Flower Mound High School freshman Jonathan Provost has taken on an Eagle Scout Project that is very close to his heart.
Provost is coordinating a Bone Marrow Donor Registry Drive in response to losing someone close to him.
“My cousin came up with the idea when I asked how I could help him, so I decided to do a stem cell drive,” Provost said.
Provost’s cousin, Matt Zieman, was 24-years old when he died from Acute Lymphatic Leukemia (ALL), and the Flower Mound teen said that event had a profound effect on his life.
“It affected me enough to where I wanted to save other people who have this disease,” Provost said. “His age group is hard to cure. Most patients who get ALL are older or younger. Research is still needed to find out why this is happening.”
Provost said he has a couple of goals for the project.
“I would like to swab 100 or more people and register them with Be The Match organization,” Provost said. “Also, I would like to make people aware of how simple the process can be. Just swab your cheek, after filling out a little paperwork.
“It is sent to a lab and registry for anyone needing your stem cells. When the cancer patient receives the matching stem cells, about a quarter of a cup, the patient’s own body will build new stem cells of their own.”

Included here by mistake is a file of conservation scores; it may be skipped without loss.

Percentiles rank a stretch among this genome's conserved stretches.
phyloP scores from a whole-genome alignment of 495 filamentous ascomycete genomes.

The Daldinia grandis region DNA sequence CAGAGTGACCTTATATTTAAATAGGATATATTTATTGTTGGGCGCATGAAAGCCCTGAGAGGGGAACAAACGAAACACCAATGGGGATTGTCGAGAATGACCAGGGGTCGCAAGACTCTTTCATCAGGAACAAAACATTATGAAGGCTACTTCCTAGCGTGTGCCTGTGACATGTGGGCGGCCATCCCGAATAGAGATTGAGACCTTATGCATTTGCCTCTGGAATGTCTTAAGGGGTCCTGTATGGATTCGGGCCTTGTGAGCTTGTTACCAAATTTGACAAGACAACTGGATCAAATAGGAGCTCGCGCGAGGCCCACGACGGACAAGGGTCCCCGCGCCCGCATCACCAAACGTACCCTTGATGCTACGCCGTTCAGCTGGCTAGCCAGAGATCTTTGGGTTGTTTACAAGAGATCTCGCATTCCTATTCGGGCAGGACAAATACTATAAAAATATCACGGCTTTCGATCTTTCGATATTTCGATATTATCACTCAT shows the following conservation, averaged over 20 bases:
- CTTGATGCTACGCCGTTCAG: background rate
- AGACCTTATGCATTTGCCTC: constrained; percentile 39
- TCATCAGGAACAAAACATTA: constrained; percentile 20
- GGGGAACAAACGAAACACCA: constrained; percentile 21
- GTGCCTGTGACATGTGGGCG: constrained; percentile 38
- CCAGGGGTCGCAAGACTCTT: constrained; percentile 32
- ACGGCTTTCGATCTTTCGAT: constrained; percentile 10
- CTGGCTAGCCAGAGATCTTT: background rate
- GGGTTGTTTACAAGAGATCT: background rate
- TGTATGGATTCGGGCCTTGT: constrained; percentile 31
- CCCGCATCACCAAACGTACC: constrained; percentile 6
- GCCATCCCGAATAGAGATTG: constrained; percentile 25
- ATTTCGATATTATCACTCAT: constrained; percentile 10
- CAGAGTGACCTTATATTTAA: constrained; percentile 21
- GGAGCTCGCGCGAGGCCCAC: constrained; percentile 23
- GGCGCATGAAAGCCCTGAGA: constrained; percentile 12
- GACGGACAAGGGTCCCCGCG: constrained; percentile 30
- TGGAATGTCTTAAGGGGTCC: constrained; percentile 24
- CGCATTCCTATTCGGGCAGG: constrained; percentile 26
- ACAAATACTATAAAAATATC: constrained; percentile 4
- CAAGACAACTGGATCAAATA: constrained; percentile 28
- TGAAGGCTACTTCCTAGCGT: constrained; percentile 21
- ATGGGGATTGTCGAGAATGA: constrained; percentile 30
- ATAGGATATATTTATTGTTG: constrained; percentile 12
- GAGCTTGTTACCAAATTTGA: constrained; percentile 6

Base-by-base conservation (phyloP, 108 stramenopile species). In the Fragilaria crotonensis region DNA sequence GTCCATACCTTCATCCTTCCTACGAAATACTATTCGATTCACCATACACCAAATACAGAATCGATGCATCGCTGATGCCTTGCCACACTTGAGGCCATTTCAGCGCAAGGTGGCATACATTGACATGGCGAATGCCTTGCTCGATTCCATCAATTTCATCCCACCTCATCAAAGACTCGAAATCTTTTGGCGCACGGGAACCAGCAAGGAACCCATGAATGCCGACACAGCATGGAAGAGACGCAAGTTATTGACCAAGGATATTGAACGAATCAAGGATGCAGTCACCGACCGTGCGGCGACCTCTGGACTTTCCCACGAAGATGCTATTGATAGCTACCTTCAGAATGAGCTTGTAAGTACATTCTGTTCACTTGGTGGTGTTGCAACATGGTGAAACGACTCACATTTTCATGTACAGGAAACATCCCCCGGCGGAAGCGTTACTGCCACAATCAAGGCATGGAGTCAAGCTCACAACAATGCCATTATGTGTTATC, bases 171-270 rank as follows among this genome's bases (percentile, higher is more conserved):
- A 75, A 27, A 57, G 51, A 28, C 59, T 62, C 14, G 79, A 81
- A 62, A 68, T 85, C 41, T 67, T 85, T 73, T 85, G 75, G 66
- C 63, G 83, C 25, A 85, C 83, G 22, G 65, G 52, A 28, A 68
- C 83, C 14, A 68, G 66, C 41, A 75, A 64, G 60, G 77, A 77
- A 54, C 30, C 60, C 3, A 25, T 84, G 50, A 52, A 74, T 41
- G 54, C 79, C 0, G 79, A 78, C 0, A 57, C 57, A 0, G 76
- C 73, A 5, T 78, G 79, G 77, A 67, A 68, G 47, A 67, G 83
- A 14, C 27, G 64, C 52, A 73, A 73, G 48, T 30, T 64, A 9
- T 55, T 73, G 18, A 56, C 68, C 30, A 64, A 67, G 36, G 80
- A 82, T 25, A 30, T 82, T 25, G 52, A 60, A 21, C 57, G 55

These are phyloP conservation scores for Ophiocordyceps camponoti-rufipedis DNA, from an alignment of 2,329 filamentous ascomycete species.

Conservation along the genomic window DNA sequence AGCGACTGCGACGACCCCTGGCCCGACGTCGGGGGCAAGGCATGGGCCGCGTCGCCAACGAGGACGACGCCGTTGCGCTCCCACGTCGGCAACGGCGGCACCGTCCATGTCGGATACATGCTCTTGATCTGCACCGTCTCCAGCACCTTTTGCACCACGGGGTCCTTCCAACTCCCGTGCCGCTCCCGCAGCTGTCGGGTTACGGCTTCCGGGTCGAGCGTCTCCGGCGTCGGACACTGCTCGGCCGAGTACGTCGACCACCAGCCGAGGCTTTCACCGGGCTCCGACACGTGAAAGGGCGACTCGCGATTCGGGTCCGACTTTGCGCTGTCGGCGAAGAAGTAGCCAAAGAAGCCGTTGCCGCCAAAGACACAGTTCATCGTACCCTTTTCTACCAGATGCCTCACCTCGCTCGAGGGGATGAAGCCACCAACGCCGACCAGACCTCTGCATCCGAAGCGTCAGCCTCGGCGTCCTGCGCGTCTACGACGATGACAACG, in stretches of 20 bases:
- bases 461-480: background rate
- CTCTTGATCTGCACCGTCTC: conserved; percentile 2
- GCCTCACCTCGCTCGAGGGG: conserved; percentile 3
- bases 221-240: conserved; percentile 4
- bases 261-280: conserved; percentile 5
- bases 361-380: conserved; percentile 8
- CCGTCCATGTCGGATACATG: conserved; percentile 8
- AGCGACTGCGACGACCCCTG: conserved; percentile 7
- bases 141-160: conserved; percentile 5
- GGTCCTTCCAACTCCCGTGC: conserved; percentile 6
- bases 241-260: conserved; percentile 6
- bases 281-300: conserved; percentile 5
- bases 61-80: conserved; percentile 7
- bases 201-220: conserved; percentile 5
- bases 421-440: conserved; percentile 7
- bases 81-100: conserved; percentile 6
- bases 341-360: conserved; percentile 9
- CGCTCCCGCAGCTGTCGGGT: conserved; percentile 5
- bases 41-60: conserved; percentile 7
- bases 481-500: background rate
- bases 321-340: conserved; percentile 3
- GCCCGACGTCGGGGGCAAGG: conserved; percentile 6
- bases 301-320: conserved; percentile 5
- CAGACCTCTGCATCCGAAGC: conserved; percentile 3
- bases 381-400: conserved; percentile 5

According to the National Marrow Donor Program, doctors look for a donor who matches their patient’s tissue type, specifically their human leukocyte antigen (HLA) tissue type. HLAs are proteins — or markers — found on most cells in your body. Your immune system uses these markers to recognize which cells belong in your body and which do not. The closer the match between the patient’s HLA markers and yours, the better for the patient.
On average, one in every 540 members of Be The Match Registry in the United States will go on to donate bone marrow or peripheral blood stem cells to a patient.
There are a couple of ways that people can help if they are interested in participating in the project.
“On June 9th, go to my stem cell drive and get your cheek swabbed to see if you could save someone’s life by your DNA matching theirs, or, donate money to Be The Match,” Provost said.
“Each swab kit and lab work is about $100 to process. Research also costs money. Research is needed to find out why so many leukemia patients in their early 20’s die and are not cured like small children.”
Provost said he hopes people take away a few things from his project.
“I would like for people to feel that we are a community that helps each other,” Provost said. “As we all helped support Paige Boutilier (a 7-year old ALL patient that lives in Flower Mound), I hope everyone remembers there is something each of us can do.
“There are many service projects that Eagle Scouts can do, but not many that could potentially save lives. When I get older, I will be proud to say this was my project to become an Eagle.”
The drive will be held from noon to 4 p.m. on Saturday, June 9, at the office of Brad Duren Dentistry, 4030 Justin Rd., Suite 102, in Flower Mound.